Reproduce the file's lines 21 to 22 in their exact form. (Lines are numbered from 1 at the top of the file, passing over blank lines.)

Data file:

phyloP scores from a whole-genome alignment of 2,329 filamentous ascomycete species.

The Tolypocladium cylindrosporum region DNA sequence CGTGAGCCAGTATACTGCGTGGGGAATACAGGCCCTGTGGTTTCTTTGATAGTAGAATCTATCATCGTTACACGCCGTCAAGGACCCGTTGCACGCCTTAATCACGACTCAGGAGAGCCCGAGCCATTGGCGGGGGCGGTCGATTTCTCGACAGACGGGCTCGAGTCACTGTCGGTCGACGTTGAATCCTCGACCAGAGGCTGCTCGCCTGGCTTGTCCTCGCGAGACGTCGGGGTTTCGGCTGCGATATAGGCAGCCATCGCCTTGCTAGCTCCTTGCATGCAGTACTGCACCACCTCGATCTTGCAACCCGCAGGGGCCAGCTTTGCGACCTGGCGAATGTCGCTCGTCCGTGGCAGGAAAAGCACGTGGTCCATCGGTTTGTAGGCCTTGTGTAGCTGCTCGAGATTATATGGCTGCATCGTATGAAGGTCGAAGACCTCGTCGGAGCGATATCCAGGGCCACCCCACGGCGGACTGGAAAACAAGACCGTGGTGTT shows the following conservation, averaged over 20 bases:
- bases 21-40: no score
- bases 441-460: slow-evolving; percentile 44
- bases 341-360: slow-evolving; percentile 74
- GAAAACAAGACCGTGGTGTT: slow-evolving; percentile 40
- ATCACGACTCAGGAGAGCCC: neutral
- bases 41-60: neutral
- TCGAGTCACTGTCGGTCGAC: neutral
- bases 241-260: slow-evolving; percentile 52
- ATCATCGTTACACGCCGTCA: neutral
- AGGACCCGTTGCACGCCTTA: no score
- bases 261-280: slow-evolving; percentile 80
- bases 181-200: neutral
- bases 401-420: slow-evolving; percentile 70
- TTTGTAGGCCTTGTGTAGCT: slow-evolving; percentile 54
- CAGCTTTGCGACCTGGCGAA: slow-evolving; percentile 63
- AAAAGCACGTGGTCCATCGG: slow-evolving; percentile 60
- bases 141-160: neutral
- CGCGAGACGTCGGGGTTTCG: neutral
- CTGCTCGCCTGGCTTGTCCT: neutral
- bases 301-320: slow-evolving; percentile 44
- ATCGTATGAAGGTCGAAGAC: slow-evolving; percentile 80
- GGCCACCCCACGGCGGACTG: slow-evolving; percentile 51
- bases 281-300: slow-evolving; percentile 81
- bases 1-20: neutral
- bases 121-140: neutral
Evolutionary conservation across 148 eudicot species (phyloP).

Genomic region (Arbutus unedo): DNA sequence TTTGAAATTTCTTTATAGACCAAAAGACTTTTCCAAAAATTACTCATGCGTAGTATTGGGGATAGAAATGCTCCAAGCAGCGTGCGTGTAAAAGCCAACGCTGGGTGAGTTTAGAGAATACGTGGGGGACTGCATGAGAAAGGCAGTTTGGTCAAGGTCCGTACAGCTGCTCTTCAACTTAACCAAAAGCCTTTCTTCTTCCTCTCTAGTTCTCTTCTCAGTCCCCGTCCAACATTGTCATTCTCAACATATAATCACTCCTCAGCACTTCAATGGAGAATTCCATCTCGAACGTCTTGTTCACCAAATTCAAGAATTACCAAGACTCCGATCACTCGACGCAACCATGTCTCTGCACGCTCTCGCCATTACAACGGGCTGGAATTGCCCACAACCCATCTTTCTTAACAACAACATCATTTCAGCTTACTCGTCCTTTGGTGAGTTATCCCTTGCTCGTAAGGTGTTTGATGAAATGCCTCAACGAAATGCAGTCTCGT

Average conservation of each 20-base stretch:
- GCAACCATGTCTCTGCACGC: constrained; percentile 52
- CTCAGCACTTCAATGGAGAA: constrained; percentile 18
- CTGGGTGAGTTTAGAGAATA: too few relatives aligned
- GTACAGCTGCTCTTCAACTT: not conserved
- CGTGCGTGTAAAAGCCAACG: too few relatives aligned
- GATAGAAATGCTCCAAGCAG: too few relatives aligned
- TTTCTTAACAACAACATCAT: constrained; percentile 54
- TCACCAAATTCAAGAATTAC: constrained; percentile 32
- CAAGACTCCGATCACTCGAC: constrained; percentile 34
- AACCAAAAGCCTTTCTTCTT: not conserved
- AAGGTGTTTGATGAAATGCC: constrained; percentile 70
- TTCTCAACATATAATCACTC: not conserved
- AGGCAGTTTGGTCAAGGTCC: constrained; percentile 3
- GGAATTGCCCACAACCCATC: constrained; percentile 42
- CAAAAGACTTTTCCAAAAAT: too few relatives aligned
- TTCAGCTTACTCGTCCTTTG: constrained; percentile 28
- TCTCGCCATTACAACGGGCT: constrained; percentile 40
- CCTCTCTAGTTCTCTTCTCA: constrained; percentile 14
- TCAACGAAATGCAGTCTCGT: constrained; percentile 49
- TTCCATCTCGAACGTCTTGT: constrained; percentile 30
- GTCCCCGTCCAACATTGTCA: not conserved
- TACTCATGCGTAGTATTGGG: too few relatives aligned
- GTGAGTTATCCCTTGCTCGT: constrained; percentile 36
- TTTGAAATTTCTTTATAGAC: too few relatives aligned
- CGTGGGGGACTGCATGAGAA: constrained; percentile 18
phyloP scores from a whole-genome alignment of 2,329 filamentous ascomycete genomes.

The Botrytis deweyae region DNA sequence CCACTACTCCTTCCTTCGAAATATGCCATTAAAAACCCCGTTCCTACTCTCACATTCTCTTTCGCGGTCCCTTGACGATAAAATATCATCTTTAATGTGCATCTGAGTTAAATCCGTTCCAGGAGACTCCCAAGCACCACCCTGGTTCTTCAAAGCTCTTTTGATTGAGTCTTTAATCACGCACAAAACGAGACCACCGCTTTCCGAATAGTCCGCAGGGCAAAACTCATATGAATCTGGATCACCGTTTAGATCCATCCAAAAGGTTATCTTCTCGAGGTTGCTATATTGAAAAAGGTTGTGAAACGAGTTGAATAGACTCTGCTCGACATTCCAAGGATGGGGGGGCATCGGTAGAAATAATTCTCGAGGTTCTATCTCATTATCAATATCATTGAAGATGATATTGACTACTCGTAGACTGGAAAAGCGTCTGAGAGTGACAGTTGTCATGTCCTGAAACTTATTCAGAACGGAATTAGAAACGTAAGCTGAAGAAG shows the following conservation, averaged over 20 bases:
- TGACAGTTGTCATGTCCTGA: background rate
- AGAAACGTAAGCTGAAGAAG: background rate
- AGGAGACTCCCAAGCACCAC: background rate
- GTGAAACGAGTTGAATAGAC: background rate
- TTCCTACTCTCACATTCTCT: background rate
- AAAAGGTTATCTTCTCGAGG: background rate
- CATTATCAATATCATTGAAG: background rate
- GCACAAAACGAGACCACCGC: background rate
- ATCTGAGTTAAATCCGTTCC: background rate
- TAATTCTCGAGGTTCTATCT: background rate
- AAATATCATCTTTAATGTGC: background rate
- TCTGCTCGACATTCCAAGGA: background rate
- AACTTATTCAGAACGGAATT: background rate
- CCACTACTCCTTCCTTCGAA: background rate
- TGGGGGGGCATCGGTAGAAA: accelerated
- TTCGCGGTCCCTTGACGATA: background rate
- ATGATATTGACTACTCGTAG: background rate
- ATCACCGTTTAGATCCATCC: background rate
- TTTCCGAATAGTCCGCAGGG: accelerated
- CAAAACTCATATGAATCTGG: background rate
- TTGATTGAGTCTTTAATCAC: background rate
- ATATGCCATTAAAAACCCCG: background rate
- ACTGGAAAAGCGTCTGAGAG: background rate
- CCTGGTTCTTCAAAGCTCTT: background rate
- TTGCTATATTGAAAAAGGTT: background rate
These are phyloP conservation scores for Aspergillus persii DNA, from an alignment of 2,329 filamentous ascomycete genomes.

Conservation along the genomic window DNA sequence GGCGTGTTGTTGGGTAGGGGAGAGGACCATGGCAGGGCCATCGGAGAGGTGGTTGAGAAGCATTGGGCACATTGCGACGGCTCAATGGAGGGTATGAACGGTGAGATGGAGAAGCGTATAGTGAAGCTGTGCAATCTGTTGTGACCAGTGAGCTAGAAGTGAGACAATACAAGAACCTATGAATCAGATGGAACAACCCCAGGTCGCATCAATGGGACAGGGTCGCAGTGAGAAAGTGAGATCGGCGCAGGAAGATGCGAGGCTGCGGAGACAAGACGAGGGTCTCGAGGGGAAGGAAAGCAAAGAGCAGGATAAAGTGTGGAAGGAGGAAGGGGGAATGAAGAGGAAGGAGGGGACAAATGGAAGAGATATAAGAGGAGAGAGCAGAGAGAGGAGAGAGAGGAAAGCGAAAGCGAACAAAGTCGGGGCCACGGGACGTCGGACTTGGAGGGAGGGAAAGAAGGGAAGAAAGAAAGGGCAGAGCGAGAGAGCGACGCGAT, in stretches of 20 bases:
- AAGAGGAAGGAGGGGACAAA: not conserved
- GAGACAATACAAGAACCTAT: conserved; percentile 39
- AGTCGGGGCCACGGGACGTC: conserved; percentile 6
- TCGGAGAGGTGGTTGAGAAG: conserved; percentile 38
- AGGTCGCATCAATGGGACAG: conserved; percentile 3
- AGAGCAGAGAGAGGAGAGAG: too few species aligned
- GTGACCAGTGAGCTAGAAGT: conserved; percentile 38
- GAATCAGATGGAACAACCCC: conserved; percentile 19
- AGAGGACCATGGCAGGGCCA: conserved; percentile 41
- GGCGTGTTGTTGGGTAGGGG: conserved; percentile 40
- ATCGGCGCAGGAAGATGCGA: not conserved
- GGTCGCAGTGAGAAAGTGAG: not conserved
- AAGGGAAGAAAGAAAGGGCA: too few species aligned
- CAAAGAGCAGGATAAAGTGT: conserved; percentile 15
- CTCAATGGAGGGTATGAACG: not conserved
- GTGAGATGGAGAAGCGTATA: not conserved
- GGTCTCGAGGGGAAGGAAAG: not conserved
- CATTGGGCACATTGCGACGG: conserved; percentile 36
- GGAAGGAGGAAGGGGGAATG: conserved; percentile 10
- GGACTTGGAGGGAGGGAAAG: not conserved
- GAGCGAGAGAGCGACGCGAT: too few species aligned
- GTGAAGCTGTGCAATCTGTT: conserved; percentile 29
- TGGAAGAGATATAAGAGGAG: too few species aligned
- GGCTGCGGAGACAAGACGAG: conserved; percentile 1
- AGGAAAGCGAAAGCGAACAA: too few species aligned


- CTGCTCGCCTGGCTTGTCCT: neutral
- bases 301-320: slow-evolving; percentile 44